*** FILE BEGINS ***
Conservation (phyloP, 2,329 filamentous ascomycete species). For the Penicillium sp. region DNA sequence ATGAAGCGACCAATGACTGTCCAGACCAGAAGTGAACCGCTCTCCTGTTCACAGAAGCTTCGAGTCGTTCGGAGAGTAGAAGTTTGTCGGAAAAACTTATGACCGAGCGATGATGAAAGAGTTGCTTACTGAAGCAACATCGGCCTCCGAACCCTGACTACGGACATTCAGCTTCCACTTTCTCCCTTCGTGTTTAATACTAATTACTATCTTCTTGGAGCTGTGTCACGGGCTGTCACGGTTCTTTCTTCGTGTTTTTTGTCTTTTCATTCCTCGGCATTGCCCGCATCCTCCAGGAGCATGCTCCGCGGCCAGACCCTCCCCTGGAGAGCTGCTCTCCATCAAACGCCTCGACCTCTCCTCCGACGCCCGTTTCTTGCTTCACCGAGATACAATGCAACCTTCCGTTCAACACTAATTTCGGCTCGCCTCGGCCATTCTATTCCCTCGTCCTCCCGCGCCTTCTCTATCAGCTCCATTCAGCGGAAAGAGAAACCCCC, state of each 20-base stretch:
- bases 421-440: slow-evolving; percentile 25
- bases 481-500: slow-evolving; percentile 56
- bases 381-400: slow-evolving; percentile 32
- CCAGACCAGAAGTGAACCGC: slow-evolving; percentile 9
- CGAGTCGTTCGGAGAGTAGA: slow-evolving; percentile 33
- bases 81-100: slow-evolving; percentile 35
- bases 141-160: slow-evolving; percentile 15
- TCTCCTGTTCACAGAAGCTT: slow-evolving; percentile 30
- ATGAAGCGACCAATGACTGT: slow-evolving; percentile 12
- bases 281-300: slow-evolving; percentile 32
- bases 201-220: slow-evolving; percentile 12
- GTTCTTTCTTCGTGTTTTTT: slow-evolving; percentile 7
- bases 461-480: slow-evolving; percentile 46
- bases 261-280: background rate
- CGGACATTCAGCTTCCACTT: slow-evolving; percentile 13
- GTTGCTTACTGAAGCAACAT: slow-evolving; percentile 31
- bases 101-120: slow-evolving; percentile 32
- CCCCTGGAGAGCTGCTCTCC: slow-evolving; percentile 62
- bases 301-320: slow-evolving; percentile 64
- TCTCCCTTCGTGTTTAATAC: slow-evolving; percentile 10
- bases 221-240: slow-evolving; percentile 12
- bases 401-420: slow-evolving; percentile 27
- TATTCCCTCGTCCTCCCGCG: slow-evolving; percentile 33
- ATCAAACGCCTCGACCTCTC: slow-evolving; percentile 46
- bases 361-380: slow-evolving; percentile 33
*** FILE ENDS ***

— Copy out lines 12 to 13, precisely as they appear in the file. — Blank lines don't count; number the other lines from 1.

- bases 201-220: slow-evolving; percentile 12
- GTTCTTTCTTCGTGTTTTTT: slow-evolving; percentile 7